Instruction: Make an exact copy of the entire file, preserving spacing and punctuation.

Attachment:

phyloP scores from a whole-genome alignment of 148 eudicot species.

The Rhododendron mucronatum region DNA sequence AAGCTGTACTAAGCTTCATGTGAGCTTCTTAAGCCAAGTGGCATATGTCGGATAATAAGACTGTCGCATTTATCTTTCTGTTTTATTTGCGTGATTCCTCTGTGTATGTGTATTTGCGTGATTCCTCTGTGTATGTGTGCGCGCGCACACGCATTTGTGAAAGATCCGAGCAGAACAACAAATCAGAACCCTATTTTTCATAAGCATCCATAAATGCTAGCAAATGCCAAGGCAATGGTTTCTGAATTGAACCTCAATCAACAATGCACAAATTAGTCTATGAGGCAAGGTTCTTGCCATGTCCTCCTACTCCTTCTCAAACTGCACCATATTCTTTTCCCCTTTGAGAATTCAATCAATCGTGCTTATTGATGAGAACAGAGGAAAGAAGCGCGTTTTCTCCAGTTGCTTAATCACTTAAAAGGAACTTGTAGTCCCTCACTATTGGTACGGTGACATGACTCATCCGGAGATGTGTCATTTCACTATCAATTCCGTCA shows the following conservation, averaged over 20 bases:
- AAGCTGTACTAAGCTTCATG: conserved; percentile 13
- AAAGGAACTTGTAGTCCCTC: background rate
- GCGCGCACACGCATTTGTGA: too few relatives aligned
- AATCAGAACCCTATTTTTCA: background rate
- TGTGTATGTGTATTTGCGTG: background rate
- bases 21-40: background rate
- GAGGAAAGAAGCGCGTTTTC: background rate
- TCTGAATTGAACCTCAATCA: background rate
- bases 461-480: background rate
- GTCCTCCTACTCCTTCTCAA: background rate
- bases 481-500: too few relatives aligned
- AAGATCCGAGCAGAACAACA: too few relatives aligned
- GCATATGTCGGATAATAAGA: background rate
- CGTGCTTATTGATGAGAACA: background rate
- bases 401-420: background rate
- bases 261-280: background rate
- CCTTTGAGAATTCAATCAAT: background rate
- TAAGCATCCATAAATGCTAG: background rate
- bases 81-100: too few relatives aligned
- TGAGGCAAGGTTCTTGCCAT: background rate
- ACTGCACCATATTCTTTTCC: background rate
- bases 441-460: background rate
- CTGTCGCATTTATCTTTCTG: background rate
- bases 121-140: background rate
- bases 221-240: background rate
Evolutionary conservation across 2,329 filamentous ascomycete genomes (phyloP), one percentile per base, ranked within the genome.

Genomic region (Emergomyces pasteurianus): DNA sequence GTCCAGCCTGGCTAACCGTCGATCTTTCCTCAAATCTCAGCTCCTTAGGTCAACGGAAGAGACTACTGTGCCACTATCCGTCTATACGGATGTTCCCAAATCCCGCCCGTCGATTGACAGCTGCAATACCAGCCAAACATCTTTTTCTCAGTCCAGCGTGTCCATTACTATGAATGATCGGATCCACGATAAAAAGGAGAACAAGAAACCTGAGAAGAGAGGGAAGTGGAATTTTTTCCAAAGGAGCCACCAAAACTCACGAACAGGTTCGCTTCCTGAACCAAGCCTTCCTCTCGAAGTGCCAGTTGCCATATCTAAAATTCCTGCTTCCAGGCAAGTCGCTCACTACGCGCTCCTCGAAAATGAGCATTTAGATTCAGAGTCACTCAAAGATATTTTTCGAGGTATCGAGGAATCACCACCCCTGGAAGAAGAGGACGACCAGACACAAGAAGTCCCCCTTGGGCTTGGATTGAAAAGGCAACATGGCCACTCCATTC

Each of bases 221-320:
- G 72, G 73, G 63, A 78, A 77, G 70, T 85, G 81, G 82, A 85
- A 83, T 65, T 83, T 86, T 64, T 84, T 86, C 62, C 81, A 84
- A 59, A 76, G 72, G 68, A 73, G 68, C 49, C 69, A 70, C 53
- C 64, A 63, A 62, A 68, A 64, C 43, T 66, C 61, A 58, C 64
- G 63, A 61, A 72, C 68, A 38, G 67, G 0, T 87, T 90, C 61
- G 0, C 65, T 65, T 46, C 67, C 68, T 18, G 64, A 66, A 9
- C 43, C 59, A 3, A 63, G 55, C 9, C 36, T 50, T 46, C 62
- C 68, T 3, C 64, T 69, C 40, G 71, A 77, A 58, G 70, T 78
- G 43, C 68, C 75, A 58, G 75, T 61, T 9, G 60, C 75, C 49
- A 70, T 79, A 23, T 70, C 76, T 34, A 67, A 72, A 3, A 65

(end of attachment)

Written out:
phyloP scores from a whole-genome alignment of 148 eudicot species.

The Rhododendron mucronatum region DNA sequence AAGCTGTACTAAGCTTCATGTGAGCTTCTTAAGCCAAGTGGCATATGTCGGATAATAAGACTGTCGCATTTATCTTTCTGTTTTATTTGCGTGATTCCTCTGTGTATGTGTATTTGCGTGATTCCTCTGTGTATGTGTGCGCGCGCACACGCATTTGTGAAAGATCCGAGCAGAACAACAAATCAGAACCCTATTTTTCATAAGCATCCATAAATGCTAGCAAATGCCAAGGCAATGGTTTCTGAATTGAACCTCAATCAACAATGCACAAATTAGTCTATGAGGCAAGGTTCTTGCCATGTCCTCCTACTCCTTCTCAAACTGCACCATATTCTTTTCCCCTTTGAGAATTCAATCAATCGTGCTTATTGATGAGAACAGAGGAAAGAAGCGCGTTTTCTCCAGTTGCTTAATCACTTAAAAGGAACTTGTAGTCCCTCACTATTGGTACGGTGACATGACTCATCCGGAGATGTGTCATTTCACTATCAATTCCGTCA shows the following conservation, averaged over 20 bases:
- AAGCTGTACTAAGCTTCATG: conserved; percentile 13
- AAAGGAACTTGTAGTCCCTC: background rate
- GCGCGCACACGCATTTGTGA: too few relatives aligned
- AATCAGAACCCTATTTTTCA: background rate
- TGTGTATGTGTATTTGCGTG: background rate
- bases 21-40: background rate
- GAGGAAAGAAGCGCGTTTTC: background rate
- TCTGAATTGAACCTCAATCA: background rate
- bases 461-480: background rate
- GTCCTCCTACTCCTTCTCAA: background rate
- bases 481-500: too few relatives aligned
- AAGATCCGAGCAGAACAACA: too few relatives aligned
- GCATATGTCGGATAATAAGA: background rate
- CGTGCTTATTGATGAGAACA: background rate
- bases 401-420: background rate
- bases 261-280: background rate
- CCTTTGAGAATTCAATCAAT: background rate
- TAAGCATCCATAAATGCTAG: background rate
- bases 81-100: too few relatives aligned
- TGAGGCAAGGTTCTTGCCAT: background rate
- ACTGCACCATATTCTTTTCC: background rate
- bases 441-460: background rate
- CTGTCGCATTTATCTTTCTG: background rate
- bases 121-140: background rate
- bases 221-240: background rate
Evolutionary conservation across 2,329 filamentous ascomycete genomes (phyloP), one percentile per base, ranked within the genome.

Genomic region (Emergomyces pasteurianus): DNA sequence GTCCAGCCTGGCTAACCGTCGATCTTTCCTCAAATCTCAGCTCCTTAGGTCAACGGAAGAGACTACTGTGCCACTATCCGTCTATACGGATGTTCCCAAATCCCGCCCGTCGATTGACAGCTGCAATACCAGCCAAACATCTTTTTCTCAGTCCAGCGTGTCCATTACTATGAATGATCGGATCCACGATAAAAAGGAGAACAAGAAACCTGAGAAGAGAGGGAAGTGGAATTTTTTCCAAAGGAGCCACCAAAACTCACGAACAGGTTCGCTTCCTGAACCAAGCCTTCCTCTCGAAGTGCCAGTTGCCATATCTAAAATTCCTGCTTCCAGGCAAGTCGCTCACTACGCGCTCCTCGAAAATGAGCATTTAGATTCAGAGTCACTCAAAGATATTTTTCGAGGTATCGAGGAATCACCACCCCTGGAAGAAGAGGACGACCAGACACAAGAAGTCCCCCTTGGGCTTGGATTGAAAAGGCAACATGGCCACTCCATTC

Each of bases 221-320:
- G 72, G 73, G 63, A 78, A 77, G 70, T 85, G 81, G 82, A 85
- A 83, T 65, T 83, T 86, T 64, T 84, T 86, C 62, C 81, A 84
- A 59, A 76, G 72, G 68, A 73, G 68, C 49, C 69, A 70, C 53
- C 64, A 63, A 62, A 68, A 64, C 43, T 66, C 61, A 58, C 64
- G 63, A 61, A 72, C 68, A 38, G 67, G 0, T 87, T 90, C 61
- G 0, C 65, T 65, T 46, C 67, C 68, T 18, G 64, A 66, A 9
- C 43, C 59, A 3, A 63, G 55, C 9, C 36, T 50, T 46, C 62
- C 68, T 3, C 64, T 69, C 40, G 71, A 77, A 58, G 70, T 78
- G 43, C 68, C 75, A 58, G 75, T 61, T 9, G 60, C 75, C 49
- A 70, T 79, A 23, T 70, C 76, T 34, A 67, A 72, A 3, A 65